Texas Instruments announces funding for statue of female engineer on Illinois' campus
At a dedication this week for two spaces named for Texas Instruments Incorporated (TI) in the Electrical and Computer Engineering Building, Steve Lyle remarked on the company’s next step in supporting engineering students at Illinois: funding for a statue depicting a female engineer, intended to inspire current and future women who aspire to attain a degree and career in engineering.
Lyle, TI’s director of engineering workforce development and university marketing, sees the company’s support as a reflection of its belief that diversity fuels innovation within science, technology, engineering and math (STEM) disciplines.
“Different worldviews and approaches to solving problems are fundamental to creative thinking, and we are 100 percent behind the university’s efforts to increase gender diversity in particular,” Lyle said at the dedication ceremony in the ECE Building Lobby on Thursday, March 19. “It will make the University of Illinois stronger, as well as companies like TI that will hire the talent coming off the campus. We all benefit from increased diversity.”
It’s no secret that attracting the best minds to STEM disciplines, especially those of women, is a challenge for universities around the country, Lyle said. But Engineering at Illinois has tackled the challenge with pushes to increase both the number of incoming female students and faculty members.
“As a company, TI loves to be a part of collaborative efforts like this,” Lyle said. “We look forward to having generations of prospective and graduating students inspired by the statue for many years to come.”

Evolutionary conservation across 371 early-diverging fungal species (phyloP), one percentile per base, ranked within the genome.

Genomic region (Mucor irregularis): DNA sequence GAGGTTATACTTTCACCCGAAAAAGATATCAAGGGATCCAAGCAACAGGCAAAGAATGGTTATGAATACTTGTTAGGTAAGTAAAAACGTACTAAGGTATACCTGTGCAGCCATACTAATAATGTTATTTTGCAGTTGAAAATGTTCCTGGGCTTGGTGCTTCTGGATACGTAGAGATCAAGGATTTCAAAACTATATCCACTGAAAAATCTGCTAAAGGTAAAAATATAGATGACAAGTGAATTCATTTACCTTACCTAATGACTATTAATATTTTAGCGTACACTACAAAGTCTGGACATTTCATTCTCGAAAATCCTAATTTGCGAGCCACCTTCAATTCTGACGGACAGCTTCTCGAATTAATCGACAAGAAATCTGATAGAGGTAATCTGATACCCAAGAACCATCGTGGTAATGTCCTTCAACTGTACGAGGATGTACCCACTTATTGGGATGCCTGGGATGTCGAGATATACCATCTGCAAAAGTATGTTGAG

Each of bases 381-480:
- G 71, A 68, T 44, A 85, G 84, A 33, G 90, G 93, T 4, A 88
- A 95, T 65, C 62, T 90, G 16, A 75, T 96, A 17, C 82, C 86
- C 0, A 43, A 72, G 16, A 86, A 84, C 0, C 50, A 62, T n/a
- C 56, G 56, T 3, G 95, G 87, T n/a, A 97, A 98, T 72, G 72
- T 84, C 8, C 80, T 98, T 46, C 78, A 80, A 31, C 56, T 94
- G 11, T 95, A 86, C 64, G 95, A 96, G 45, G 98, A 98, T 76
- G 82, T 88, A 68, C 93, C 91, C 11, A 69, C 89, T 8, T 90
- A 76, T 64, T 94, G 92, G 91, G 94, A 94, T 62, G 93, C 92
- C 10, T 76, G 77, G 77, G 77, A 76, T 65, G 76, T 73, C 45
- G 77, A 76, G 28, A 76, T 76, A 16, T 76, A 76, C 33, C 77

Senior electrical engineering major Sakshi Srivastava, an international student from Allahabad, India, has been a champion for the statue, in hopes of encouraging more women to pursue engineering degrees and professions. She wants women to be seen as deserving of their accomplishments in these fields.
“I stumbled across an article about how public art conveys the sentiments of a community,” Srivastava said. “I realized that having a statue erected can show our commitment to younger students that we endorse their dreams.”
She believes it will help inspire prospective students.
“It will also serve as a reminder to the current female students in engineering that the community supports their goals and that they belong in engineering,” she said.
Srivastava said she’s pleased with TI’s support of the statue, and she sees it as a validation of the time she’s invested since June 2013 to make the statue a reality.
“TI’s donation is a symbol of how students, staff, faculty, and corporate partners can work together and bring about a change in the society,” she said.
The statue is expected to be completed next academic year.